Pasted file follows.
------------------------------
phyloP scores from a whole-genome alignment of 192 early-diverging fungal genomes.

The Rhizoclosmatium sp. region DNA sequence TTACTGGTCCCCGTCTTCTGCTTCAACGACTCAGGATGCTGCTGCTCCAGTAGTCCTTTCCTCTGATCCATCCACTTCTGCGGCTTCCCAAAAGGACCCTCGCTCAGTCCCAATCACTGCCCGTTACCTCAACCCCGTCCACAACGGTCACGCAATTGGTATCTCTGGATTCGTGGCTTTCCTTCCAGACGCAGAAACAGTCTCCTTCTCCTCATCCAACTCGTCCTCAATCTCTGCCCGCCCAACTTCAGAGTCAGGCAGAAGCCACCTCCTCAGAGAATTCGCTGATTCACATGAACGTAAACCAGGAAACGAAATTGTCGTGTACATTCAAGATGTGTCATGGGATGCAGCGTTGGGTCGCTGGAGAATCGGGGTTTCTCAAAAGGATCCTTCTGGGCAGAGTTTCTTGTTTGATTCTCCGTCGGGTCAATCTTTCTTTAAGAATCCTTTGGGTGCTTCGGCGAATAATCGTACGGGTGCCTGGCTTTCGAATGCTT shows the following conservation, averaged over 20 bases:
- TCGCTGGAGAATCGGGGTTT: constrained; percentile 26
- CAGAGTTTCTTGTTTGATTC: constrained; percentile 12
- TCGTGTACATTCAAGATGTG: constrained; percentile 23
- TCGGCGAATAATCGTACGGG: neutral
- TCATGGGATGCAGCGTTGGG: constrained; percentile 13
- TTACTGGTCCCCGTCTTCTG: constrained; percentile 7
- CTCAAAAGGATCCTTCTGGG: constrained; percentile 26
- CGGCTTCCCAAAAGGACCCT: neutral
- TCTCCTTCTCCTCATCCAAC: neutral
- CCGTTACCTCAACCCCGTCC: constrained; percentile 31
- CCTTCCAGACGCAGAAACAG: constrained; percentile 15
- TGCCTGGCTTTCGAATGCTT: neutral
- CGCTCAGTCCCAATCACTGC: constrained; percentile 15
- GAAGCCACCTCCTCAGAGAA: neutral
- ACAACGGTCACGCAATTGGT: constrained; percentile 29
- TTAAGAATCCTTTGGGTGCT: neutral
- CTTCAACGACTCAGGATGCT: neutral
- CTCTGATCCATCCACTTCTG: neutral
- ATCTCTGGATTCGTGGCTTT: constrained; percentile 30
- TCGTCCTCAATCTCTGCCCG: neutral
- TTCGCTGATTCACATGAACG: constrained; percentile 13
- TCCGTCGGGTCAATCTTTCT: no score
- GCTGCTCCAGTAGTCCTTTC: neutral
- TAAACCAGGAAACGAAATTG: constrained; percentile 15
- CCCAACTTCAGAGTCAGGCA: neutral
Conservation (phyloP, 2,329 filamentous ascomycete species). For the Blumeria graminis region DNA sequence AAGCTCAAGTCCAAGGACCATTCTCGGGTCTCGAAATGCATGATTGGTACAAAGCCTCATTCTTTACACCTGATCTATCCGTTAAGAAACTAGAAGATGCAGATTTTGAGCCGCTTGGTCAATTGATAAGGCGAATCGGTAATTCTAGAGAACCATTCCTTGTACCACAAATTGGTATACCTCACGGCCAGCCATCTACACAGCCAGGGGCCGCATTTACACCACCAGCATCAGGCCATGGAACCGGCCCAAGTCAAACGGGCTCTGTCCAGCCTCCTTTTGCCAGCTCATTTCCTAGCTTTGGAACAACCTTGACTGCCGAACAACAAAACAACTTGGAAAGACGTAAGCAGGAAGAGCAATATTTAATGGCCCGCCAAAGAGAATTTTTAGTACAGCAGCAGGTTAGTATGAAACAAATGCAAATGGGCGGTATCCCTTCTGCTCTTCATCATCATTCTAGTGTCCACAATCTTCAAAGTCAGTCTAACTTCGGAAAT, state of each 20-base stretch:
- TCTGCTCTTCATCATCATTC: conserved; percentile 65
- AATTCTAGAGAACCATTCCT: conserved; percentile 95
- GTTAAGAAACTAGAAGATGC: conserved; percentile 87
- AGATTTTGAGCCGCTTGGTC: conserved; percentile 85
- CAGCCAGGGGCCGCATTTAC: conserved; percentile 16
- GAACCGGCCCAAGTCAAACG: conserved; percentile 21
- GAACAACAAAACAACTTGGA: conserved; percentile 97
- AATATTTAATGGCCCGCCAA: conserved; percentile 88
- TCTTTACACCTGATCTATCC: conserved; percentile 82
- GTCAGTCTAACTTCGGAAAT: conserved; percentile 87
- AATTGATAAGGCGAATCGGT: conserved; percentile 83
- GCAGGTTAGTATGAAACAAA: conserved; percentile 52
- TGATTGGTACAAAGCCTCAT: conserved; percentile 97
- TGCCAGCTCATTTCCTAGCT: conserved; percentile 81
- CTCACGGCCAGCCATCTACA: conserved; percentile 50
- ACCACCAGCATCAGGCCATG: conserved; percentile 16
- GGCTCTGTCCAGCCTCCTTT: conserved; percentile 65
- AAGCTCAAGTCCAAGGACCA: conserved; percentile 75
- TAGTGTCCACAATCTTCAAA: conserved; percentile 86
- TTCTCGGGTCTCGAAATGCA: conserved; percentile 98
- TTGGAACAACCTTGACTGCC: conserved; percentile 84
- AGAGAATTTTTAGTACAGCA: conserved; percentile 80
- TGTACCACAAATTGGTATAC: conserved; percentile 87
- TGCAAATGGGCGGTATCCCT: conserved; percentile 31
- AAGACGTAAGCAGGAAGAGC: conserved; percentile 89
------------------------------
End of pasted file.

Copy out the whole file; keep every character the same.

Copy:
phyloP scores from a whole-genome alignment of 192 early-diverging fungal genomes.

The Rhizoclosmatium sp. region DNA sequence TTACTGGTCCCCGTCTTCTGCTTCAACGACTCAGGATGCTGCTGCTCCAGTAGTCCTTTCCTCTGATCCATCCACTTCTGCGGCTTCCCAAAAGGACCCTCGCTCAGTCCCAATCACTGCCCGTTACCTCAACCCCGTCCACAACGGTCACGCAATTGGTATCTCTGGATTCGTGGCTTTCCTTCCAGACGCAGAAACAGTCTCCTTCTCCTCATCCAACTCGTCCTCAATCTCTGCCCGCCCAACTTCAGAGTCAGGCAGAAGCCACCTCCTCAGAGAATTCGCTGATTCACATGAACGTAAACCAGGAAACGAAATTGTCGTGTACATTCAAGATGTGTCATGGGATGCAGCGTTGGGTCGCTGGAGAATCGGGGTTTCTCAAAAGGATCCTTCTGGGCAGAGTTTCTTGTTTGATTCTCCGTCGGGTCAATCTTTCTTTAAGAATCCTTTGGGTGCTTCGGCGAATAATCGTACGGGTGCCTGGCTTTCGAATGCTT shows the following conservation, averaged over 20 bases:
- TCGCTGGAGAATCGGGGTTT: constrained; percentile 26
- CAGAGTTTCTTGTTTGATTC: constrained; percentile 12
- TCGTGTACATTCAAGATGTG: constrained; percentile 23
- TCGGCGAATAATCGTACGGG: neutral
- TCATGGGATGCAGCGTTGGG: constrained; percentile 13
- TTACTGGTCCCCGTCTTCTG: constrained; percentile 7
- CTCAAAAGGATCCTTCTGGG: constrained; percentile 26
- CGGCTTCCCAAAAGGACCCT: neutral
- TCTCCTTCTCCTCATCCAAC: neutral
- CCGTTACCTCAACCCCGTCC: constrained; percentile 31
- CCTTCCAGACGCAGAAACAG: constrained; percentile 15
- TGCCTGGCTTTCGAATGCTT: neutral
- CGCTCAGTCCCAATCACTGC: constrained; percentile 15
- GAAGCCACCTCCTCAGAGAA: neutral
- ACAACGGTCACGCAATTGGT: constrained; percentile 29
- TTAAGAATCCTTTGGGTGCT: neutral
- CTTCAACGACTCAGGATGCT: neutral
- CTCTGATCCATCCACTTCTG: neutral
- ATCTCTGGATTCGTGGCTTT: constrained; percentile 30
- TCGTCCTCAATCTCTGCCCG: neutral
- TTCGCTGATTCACATGAACG: constrained; percentile 13
- TCCGTCGGGTCAATCTTTCT: no score
- GCTGCTCCAGTAGTCCTTTC: neutral
- TAAACCAGGAAACGAAATTG: constrained; percentile 15
- CCCAACTTCAGAGTCAGGCA: neutral
Conservation (phyloP, 2,329 filamentous ascomycete species). For the Blumeria graminis region DNA sequence AAGCTCAAGTCCAAGGACCATTCTCGGGTCTCGAAATGCATGATTGGTACAAAGCCTCATTCTTTACACCTGATCTATCCGTTAAGAAACTAGAAGATGCAGATTTTGAGCCGCTTGGTCAATTGATAAGGCGAATCGGTAATTCTAGAGAACCATTCCTTGTACCACAAATTGGTATACCTCACGGCCAGCCATCTACACAGCCAGGGGCCGCATTTACACCACCAGCATCAGGCCATGGAACCGGCCCAAGTCAAACGGGCTCTGTCCAGCCTCCTTTTGCCAGCTCATTTCCTAGCTTTGGAACAACCTTGACTGCCGAACAACAAAACAACTTGGAAAGACGTAAGCAGGAAGAGCAATATTTAATGGCCCGCCAAAGAGAATTTTTAGTACAGCAGCAGGTTAGTATGAAACAAATGCAAATGGGCGGTATCCCTTCTGCTCTTCATCATCATTCTAGTGTCCACAATCTTCAAAGTCAGTCTAACTTCGGAAAT, state of each 20-base stretch:
- TCTGCTCTTCATCATCATTC: conserved; percentile 65
- AATTCTAGAGAACCATTCCT: conserved; percentile 95
- GTTAAGAAACTAGAAGATGC: conserved; percentile 87
- AGATTTTGAGCCGCTTGGTC: conserved; percentile 85
- CAGCCAGGGGCCGCATTTAC: conserved; percentile 16
- GAACCGGCCCAAGTCAAACG: conserved; percentile 21
- GAACAACAAAACAACTTGGA: conserved; percentile 97
- AATATTTAATGGCCCGCCAA: conserved; percentile 88
- TCTTTACACCTGATCTATCC: conserved; percentile 82
- GTCAGTCTAACTTCGGAAAT: conserved; percentile 87
- AATTGATAAGGCGAATCGGT: conserved; percentile 83
- GCAGGTTAGTATGAAACAAA: conserved; percentile 52
- TGATTGGTACAAAGCCTCAT: conserved; percentile 97
- TGCCAGCTCATTTCCTAGCT: conserved; percentile 81
- CTCACGGCCAGCCATCTACA: conserved; percentile 50
- ACCACCAGCATCAGGCCATG: conserved; percentile 16
- GGCTCTGTCCAGCCTCCTTT: conserved; percentile 65
- AAGCTCAAGTCCAAGGACCA: conserved; percentile 75
- TAGTGTCCACAATCTTCAAA: conserved; percentile 86
- TTCTCGGGTCTCGAAATGCA: conserved; percentile 98
- TTGGAACAACCTTGACTGCC: conserved; percentile 84
- AGAGAATTTTTAGTACAGCA: conserved; percentile 80
- TGTACCACAAATTGGTATAC: conserved; percentile 87
- TGCAAATGGGCGGTATCCCT: conserved; percentile 31
- AAGACGTAAGCAGGAAGAGC: conserved; percentile 89